|02240700||Faculty of Natural and Agricultural Sciences||Department: Zoology and Entomology|
|Minimum duration of study: 1 year||Total credits: 135||NQF level: 08|
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In calculating marks, General Regulation G.12.2 applies.
Apart from the prescribed coursework, a research project is an integral part of the study.
Minimum credits: 135
The principles of experimental design as required for the selection of an appropriate research design. Identification of the design limitations and the impact thereof on the research hypotheses and the statistical methods. Identification and application of the appropriate statistical methods needed. Interpreting of statistical results and translating these results to the biological context.
Principles of identification, classification and nomenclature; identification of plants; family recognition; collection of plant specimens for identification; herbarium as a source of information. Variation in seed plants and breeding systems. Legal and ethical aspects of plant collection and permit requirements. Specimen preparation, including pressing, sterilisation, mounting, labelling and data capture. Introduction to herbarium databases. Herbarium curation and upkeep, including nomenclatural and taxonomic updates and classification systems, and aspects of pest control and health and safety. Practical work involves an excursion.
Research in wildlife management focuses on gaining a better understanding of patterns of animal distribution, abundance, and diversity, and implementation of scientifically sound strategies for sustainable management and conservation of wildlife populations. This module will develop an in-depth understanding of core wildlife management concepts with a focus on population characteristics, the density concept, mortality, natality, life tables, population growth, harvesting quotas, population regulation, population structure, dispersal, dispersion, aggregation, isolation and territoriality, competition and predator-prey relationships. This module will also explore new ideas, and advanced research methods to evaluate ecological data in the context of wildlife ecology.
The most important techniques applicable to wildlife management and wildlife research are discussed. The principles, applications and restrictions of the following are discussed amongst others: wildlife counts, age determination, age and sex ratios, translocation of animals, chemical immobilisation, mechanical capture techniques, transport of wildlife, land-use, predator control and predator-prey studies.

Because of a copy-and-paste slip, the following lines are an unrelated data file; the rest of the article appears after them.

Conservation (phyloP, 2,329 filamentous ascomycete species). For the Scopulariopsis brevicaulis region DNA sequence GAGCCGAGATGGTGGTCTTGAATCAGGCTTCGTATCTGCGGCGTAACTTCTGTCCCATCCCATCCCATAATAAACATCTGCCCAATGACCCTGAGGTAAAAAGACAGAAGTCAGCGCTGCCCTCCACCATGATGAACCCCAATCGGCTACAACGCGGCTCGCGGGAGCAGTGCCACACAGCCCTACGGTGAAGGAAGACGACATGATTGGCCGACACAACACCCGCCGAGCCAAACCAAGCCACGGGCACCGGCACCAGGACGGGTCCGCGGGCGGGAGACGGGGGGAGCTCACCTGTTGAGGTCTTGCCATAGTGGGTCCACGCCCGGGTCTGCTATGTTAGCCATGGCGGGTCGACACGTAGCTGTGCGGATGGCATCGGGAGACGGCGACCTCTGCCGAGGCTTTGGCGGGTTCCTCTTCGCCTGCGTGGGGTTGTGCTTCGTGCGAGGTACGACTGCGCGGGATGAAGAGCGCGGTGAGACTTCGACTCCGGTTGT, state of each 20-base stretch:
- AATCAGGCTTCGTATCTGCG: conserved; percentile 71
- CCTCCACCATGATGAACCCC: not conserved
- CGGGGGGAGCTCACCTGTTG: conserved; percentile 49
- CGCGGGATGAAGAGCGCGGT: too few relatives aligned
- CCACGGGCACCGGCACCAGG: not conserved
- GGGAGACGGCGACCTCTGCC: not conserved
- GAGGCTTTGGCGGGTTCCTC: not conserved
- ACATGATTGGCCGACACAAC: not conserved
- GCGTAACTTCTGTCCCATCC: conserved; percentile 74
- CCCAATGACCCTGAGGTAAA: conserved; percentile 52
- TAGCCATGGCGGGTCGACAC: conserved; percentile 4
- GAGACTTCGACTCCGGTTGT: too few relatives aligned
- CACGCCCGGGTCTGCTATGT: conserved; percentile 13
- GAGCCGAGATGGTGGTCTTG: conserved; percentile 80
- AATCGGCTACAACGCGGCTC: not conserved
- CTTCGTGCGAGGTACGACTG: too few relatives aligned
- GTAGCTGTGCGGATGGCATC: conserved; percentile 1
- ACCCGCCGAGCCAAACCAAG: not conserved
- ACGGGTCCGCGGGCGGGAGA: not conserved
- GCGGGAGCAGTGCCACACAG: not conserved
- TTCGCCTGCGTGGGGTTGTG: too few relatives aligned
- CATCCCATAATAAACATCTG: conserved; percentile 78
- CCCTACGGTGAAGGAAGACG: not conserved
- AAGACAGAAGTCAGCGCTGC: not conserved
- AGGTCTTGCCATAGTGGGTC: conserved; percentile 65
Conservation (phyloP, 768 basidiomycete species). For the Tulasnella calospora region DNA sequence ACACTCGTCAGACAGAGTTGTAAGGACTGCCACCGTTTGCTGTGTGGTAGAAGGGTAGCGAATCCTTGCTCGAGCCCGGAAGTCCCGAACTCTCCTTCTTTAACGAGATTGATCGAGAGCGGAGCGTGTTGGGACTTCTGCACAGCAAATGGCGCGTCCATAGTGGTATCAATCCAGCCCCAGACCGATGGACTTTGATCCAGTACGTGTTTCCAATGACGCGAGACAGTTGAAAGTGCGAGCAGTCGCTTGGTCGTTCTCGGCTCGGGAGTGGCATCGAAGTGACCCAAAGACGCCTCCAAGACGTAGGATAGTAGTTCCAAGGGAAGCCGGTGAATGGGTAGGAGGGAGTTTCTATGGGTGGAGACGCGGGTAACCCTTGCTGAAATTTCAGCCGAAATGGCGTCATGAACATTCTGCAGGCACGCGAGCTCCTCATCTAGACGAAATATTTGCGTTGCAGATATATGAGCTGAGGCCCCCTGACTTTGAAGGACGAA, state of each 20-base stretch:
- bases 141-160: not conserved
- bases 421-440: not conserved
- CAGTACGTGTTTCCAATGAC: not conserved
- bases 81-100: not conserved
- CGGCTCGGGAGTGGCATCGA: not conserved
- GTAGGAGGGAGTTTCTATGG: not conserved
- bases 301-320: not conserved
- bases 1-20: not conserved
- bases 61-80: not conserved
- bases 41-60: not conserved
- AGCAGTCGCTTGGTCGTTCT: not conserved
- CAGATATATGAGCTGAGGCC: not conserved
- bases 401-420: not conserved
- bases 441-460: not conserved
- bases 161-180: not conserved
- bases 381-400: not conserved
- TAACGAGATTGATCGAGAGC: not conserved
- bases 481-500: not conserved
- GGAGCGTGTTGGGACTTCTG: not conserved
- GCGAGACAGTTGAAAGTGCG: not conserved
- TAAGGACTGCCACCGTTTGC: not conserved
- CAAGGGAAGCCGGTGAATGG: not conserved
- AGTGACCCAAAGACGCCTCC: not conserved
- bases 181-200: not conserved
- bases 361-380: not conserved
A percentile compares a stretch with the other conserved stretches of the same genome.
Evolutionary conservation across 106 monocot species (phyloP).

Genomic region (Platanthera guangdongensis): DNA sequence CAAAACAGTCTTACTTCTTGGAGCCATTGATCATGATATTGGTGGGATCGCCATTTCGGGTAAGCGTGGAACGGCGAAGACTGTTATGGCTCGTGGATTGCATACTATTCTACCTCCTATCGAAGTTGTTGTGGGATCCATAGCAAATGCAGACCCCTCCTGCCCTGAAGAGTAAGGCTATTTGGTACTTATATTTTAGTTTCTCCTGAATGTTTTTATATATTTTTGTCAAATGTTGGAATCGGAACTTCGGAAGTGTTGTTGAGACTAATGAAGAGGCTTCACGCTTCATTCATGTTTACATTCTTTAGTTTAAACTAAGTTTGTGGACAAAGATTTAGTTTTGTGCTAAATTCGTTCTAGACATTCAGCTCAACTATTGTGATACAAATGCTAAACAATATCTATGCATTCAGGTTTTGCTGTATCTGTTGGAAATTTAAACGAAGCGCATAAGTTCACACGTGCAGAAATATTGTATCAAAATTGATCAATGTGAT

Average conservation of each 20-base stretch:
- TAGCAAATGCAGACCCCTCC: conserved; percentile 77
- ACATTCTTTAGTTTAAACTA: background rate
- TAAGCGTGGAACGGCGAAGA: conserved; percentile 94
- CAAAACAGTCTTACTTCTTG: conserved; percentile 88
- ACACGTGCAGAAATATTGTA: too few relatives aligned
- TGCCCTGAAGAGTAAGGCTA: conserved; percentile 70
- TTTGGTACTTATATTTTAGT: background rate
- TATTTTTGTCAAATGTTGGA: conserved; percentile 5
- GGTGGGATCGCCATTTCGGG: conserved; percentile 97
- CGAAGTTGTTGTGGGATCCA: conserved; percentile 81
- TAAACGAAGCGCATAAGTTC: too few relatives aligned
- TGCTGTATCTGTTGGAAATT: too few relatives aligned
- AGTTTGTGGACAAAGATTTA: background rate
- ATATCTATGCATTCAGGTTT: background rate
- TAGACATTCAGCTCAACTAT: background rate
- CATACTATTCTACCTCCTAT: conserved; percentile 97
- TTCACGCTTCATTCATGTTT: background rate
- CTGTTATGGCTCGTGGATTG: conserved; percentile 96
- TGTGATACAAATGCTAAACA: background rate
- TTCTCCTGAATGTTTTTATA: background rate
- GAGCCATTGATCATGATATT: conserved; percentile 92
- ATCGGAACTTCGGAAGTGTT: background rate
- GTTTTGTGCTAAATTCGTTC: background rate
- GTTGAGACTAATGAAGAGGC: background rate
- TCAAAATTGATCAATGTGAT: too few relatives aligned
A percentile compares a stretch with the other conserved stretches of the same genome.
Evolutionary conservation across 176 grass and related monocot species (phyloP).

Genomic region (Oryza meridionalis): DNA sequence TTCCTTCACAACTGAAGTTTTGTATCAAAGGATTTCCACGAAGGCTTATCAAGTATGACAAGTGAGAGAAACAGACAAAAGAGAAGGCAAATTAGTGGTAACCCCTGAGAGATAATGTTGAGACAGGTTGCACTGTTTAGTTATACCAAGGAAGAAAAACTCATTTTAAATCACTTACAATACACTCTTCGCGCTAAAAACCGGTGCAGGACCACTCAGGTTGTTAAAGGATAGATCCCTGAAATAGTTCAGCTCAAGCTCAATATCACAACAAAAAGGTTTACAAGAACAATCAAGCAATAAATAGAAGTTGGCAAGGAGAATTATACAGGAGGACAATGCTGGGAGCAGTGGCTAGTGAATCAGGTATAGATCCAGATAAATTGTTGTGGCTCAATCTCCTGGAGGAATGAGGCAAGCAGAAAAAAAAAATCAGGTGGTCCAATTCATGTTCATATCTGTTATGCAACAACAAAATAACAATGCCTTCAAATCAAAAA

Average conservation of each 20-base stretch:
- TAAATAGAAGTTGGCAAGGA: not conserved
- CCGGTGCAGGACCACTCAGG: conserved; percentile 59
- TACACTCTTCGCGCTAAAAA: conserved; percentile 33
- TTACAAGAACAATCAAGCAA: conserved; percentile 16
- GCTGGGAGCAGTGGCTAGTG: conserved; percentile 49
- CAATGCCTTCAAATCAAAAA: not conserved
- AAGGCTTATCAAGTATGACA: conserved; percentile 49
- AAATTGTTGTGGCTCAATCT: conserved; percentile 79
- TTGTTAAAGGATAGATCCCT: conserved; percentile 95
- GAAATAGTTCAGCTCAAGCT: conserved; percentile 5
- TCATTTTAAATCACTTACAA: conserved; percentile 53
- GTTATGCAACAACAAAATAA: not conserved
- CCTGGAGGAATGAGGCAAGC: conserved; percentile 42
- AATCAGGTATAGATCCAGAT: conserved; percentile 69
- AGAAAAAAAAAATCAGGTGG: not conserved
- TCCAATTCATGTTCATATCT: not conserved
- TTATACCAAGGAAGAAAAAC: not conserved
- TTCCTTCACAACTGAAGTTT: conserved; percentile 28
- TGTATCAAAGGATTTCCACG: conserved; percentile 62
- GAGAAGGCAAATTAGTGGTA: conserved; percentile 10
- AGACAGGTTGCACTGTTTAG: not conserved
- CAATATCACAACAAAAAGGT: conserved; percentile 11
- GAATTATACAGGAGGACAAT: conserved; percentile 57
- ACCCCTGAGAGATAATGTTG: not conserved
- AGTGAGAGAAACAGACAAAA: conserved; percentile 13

Ensuring essential prior knowledge of the fundamentals of nutrition through peer-assisted learning strategies. The digestive functioning of selected wild ruminant and non-ruminant herbivores is discussed as well as their nutrient requirements and deficiencies that commonly occur. The spatial scaling of nutrients in vegetation is explained, followed by the foraging strategies that large African herbivores of varying body sizes use to adapt to spatial and temporal nutrient heterogeneity. Optimal foraging theory is discussed. This module supports the Sustainable Development Goals 2 (Zero hunger) and 15 (Life on land).
Parasites, diseases and capture of wild animals. An overview of veterinary aspects with reference to important parasites and diseases of wild animals. The capture of wildlife and the stress-related consequences of the capture of wild animals. The module content includes a discussion of all the different chemicals used to immobilise wild animals, darting, and handling of wild animals under sedation. The internal and external parasites, most important contagious wildlife diseases and the prevention of capture related diseases are discussed.
A research protocol, field work and project report based on an ecological or wildlife management topic. This module will introduce aspects of scientific communication, developing skills in communication, writing and public presentation. The module addresses the Life on Land Sustainable Development Goal.
The development of rangeland management strategies integrating ecological and physiological principles with economic and sociological constraints to achieve desired objectives whilst ensuring sustainability in different vegetation types for both livestock and wildlife systems; range evaluation and monitoring techniques for rangeland health and to guide adaptive management; rangeland restoration/rehabilitation; interactions among herbivores, including integrated livestock/wildlife systems.
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